Tried it & I love it...It takes the picture & write the pattern in word format Rows...Totally awesome...Try it...
kpg http://sourceforge.net/projects/kpg/ is a free program that can create knitting patterns out of pictures. It can either create straight patterns or illusion patterns that only reveal the picture when viewed at an angle.
The knitting patterns are simple rectangles (squares) that use simple stiches, a regular "knit stitch" and optionally a "perl stitch". The patterns can be used to create large blankets or many smaller patch-work squares suitable for making a large knitted piece. Experienced knitters are able to take the simple square knitting patterns and integrate them into more complex pieces such as jumpers/sweaters.
kpg can take any kind of bitmap image and create a knitting pattern. It is recommended that low colour images/pictures be used to ensure the knitting process is as simple as possible. It is possible to use a black and white picture and create a pattern using only one colour and using different stitches for the picture. Examples below.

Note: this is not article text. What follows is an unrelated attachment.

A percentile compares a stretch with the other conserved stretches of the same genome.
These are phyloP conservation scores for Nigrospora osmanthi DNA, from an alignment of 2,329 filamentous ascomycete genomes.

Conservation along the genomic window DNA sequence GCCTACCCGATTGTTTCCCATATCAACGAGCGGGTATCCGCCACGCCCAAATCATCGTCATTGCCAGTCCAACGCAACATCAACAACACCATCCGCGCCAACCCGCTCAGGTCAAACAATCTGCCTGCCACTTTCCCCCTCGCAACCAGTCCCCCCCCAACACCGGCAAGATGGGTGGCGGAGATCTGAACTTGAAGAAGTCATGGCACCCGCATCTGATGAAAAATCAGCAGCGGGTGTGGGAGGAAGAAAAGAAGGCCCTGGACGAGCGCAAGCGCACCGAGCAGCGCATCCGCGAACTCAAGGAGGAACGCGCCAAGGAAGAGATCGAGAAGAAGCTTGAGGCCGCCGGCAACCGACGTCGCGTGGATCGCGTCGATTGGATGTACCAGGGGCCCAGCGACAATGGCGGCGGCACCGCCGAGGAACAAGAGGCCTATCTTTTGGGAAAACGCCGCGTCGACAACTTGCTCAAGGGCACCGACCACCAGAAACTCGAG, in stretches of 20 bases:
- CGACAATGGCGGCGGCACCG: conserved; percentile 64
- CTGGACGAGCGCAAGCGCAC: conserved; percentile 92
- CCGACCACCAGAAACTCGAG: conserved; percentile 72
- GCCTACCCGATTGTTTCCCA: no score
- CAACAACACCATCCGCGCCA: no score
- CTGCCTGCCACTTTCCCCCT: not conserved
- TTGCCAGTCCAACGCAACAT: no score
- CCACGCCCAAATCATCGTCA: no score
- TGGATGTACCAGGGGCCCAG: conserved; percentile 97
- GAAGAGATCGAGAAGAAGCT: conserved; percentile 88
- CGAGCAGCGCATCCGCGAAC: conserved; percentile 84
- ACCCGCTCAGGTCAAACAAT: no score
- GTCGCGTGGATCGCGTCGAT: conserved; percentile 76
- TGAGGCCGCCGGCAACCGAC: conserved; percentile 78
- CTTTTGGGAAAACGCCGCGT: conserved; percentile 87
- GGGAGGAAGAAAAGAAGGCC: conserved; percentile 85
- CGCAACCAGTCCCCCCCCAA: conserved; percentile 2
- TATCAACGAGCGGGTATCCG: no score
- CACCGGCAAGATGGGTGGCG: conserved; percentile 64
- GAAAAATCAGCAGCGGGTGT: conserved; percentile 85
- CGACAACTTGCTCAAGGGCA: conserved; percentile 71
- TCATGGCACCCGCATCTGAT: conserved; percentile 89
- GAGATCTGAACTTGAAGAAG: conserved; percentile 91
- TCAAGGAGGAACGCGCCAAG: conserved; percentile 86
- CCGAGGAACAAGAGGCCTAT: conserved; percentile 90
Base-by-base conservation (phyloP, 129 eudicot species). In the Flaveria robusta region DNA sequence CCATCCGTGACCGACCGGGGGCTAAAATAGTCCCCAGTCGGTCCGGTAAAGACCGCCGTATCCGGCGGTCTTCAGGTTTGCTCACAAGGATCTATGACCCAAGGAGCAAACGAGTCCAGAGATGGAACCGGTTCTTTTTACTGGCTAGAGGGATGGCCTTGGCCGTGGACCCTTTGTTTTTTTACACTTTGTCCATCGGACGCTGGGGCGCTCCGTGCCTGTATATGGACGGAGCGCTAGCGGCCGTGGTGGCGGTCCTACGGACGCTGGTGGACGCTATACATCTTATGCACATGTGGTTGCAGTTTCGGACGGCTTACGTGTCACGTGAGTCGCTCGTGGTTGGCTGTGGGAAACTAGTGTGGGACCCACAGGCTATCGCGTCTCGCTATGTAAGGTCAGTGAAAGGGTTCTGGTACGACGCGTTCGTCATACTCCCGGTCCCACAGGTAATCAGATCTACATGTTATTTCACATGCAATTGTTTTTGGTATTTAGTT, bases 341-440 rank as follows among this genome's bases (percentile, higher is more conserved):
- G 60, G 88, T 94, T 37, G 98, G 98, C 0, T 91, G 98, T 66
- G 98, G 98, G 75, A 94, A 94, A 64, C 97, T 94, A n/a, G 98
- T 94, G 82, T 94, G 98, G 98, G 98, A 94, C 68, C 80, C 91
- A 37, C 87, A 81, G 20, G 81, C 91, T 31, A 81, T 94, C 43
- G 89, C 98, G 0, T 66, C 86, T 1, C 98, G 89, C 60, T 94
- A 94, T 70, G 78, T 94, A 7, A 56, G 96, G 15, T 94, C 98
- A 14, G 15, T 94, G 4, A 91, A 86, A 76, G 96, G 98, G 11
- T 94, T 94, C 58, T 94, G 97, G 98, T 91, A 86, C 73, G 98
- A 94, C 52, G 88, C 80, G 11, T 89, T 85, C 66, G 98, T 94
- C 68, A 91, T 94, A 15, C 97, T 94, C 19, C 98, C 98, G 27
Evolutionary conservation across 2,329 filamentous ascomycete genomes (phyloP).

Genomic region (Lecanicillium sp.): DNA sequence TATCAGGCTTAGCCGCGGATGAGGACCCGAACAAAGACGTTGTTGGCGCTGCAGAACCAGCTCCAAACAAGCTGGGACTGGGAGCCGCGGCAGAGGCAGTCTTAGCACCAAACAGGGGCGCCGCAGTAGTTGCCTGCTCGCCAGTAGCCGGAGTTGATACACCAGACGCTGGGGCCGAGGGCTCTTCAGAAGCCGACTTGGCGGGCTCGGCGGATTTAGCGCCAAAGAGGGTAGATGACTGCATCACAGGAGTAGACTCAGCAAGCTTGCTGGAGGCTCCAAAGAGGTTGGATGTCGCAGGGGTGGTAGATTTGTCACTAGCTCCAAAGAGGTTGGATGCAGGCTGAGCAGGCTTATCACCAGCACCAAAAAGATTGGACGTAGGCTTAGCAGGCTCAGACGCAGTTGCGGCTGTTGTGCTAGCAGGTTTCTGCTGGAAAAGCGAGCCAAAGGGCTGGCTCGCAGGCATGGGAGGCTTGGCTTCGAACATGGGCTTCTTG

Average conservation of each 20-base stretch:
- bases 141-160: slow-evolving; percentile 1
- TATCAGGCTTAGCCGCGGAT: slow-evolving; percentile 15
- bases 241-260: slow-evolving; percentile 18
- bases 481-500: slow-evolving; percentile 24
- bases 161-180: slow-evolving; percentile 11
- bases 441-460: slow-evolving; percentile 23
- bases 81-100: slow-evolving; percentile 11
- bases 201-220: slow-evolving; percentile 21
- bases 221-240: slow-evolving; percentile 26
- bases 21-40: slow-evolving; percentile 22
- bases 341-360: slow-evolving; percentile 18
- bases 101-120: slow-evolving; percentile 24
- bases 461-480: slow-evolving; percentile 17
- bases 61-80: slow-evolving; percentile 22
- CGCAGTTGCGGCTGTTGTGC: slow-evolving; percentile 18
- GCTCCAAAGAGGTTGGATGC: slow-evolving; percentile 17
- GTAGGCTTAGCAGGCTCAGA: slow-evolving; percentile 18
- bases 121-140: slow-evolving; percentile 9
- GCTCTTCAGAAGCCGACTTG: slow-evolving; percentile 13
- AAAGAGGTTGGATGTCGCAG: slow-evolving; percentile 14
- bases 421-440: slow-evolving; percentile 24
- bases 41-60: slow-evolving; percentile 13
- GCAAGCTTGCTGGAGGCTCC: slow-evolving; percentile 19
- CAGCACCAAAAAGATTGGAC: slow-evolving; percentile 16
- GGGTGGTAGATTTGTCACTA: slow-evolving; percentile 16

kpg http://sourceforge.net/projects/kpg/ is the only free open source tool I know of to create knitting patterns. Essentially a png2knitting_pattern converter. In theory the patterns kpg generates could be used for crochet (with minor modification).
- Convert a picture to a knitting pattern, various image formats supported:
- any thing PIL supports :-)
- Outputs HTML that "looks nice" suitable for printing (or editing). Plain text is also an option
- Template for knitting pattern can be edited in a regular HTML editor like NVU http://www.nvu.com/ if you do not like the default patterns that are generated
- Colour database - can create a list of yarn/thread colours and kpg will pick the closest colour (see
- Can create "mono" patterns with only one yarn/thread.
- GUI and command line tool available
- Installable Windows
- Python source code available
- Known to run under Intel Linux and Win32
Road map ideas include run as cgi and generating intarsia knitting charts (see http://www.sweaterscapes.com/intars.htm and http://en.wikipedia.org/wiki/Intarsia_%28knitting%29).